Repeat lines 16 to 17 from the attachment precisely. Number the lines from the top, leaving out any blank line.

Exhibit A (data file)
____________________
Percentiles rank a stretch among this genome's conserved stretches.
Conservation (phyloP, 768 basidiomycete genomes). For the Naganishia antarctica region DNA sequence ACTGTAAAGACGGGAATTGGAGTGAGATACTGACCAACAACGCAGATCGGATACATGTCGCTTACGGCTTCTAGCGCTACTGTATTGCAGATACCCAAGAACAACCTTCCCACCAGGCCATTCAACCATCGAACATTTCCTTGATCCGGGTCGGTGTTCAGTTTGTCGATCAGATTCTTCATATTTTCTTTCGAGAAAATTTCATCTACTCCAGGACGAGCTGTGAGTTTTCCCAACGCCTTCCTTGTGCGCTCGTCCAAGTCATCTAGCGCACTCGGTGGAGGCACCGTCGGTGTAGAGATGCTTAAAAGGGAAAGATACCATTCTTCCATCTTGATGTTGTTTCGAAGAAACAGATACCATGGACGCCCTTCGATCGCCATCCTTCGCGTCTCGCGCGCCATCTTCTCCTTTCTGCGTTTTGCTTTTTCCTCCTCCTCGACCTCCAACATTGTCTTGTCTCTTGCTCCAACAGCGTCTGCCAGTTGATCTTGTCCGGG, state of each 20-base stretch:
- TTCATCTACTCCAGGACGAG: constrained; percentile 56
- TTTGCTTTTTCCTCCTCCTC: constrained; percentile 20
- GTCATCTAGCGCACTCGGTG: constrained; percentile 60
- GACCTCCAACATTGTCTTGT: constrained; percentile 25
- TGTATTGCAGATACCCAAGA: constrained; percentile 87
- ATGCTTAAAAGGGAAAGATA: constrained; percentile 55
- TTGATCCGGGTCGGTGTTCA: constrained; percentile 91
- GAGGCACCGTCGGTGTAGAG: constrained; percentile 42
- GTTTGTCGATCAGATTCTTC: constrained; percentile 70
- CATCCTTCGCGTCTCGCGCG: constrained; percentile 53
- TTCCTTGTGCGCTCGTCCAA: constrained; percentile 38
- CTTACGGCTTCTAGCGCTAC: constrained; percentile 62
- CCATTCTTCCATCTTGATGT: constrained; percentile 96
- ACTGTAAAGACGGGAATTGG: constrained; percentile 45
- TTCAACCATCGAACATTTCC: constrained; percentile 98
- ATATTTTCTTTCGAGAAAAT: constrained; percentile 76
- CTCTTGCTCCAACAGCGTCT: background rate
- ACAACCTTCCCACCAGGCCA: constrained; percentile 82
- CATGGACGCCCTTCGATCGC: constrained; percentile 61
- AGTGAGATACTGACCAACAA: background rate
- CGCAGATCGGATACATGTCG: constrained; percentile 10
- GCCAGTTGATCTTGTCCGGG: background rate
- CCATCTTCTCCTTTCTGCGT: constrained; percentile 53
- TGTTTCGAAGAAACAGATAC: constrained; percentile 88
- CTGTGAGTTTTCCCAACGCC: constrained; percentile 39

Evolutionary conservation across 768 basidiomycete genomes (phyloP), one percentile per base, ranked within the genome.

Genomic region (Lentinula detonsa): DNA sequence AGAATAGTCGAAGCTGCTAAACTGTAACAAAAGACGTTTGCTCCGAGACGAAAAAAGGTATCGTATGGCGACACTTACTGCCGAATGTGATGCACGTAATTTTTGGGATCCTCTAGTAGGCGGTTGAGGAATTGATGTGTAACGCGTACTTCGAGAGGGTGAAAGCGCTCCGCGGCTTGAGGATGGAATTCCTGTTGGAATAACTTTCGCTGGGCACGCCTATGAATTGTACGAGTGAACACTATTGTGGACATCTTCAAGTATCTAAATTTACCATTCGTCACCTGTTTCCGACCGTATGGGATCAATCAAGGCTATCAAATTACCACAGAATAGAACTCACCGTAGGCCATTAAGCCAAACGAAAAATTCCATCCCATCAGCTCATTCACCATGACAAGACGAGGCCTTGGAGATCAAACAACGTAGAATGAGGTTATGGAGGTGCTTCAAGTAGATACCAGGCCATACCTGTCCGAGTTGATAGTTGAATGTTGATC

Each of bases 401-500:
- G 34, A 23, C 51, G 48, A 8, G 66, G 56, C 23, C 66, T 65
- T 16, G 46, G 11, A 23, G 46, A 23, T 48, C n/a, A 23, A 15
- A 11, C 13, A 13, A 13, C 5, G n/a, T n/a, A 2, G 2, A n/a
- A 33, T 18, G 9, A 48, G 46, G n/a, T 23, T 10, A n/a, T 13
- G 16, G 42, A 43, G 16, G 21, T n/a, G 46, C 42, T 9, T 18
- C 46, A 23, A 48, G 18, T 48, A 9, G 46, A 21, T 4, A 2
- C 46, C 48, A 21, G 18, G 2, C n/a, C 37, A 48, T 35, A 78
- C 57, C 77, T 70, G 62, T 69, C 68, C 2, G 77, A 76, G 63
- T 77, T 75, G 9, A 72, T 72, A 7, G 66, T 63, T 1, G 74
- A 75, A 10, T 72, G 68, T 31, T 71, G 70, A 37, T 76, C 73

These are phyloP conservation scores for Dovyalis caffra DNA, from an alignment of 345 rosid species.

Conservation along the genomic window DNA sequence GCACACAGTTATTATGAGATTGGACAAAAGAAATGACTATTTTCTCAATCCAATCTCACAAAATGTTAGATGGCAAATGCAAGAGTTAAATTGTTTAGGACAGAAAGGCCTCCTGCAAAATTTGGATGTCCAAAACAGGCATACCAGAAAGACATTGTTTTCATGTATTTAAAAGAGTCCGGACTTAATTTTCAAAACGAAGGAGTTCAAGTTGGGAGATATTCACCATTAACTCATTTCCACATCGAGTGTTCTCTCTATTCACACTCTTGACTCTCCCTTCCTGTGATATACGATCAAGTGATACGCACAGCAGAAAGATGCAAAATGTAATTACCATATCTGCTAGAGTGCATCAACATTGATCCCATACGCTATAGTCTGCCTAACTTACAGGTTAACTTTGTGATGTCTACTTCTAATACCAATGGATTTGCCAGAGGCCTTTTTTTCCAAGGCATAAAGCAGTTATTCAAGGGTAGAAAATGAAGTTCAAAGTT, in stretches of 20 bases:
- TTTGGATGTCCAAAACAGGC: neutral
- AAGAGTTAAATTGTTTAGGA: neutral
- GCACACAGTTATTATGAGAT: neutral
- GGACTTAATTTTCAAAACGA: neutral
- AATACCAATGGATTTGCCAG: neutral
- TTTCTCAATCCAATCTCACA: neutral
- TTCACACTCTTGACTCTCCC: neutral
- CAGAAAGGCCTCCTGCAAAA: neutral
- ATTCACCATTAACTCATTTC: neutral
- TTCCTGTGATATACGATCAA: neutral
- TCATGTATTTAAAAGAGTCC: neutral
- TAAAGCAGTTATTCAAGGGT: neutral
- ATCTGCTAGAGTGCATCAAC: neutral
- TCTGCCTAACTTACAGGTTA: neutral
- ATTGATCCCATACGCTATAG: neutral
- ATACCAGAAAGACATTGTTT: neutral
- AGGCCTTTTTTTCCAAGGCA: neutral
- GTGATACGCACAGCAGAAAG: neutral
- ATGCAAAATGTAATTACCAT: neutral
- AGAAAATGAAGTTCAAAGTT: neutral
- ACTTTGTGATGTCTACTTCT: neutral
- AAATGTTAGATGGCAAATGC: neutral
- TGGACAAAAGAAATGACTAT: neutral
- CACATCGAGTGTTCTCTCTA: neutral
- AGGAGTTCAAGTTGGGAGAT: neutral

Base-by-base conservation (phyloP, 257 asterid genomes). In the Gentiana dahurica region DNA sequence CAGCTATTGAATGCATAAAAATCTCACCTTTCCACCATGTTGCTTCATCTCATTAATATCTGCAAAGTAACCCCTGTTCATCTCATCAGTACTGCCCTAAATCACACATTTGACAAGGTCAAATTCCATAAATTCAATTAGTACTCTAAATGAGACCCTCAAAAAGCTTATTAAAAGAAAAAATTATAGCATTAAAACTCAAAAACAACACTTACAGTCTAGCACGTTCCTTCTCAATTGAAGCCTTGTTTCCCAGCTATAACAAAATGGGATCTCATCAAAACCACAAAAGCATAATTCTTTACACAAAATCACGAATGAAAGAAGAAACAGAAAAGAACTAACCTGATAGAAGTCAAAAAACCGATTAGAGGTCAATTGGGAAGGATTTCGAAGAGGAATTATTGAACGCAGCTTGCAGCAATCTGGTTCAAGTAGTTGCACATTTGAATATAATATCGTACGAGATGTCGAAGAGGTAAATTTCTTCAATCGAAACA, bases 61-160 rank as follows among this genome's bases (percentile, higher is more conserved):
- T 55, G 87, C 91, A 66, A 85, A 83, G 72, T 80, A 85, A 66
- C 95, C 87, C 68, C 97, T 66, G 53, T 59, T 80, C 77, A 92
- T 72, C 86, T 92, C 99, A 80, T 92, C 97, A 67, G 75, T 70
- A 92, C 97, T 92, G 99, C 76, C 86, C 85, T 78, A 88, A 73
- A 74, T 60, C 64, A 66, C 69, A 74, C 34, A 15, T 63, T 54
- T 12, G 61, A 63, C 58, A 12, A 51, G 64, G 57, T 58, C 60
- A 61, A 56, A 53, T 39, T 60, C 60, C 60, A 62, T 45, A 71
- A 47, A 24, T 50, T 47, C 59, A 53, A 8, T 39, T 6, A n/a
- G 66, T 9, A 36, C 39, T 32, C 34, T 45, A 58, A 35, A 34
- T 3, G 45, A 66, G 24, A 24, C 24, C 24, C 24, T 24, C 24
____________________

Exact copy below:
- ACTGTAAAGACGGGAATTGG: constrained; percentile 45
- TTCAACCATCGAACATTTCC: constrained; percentile 98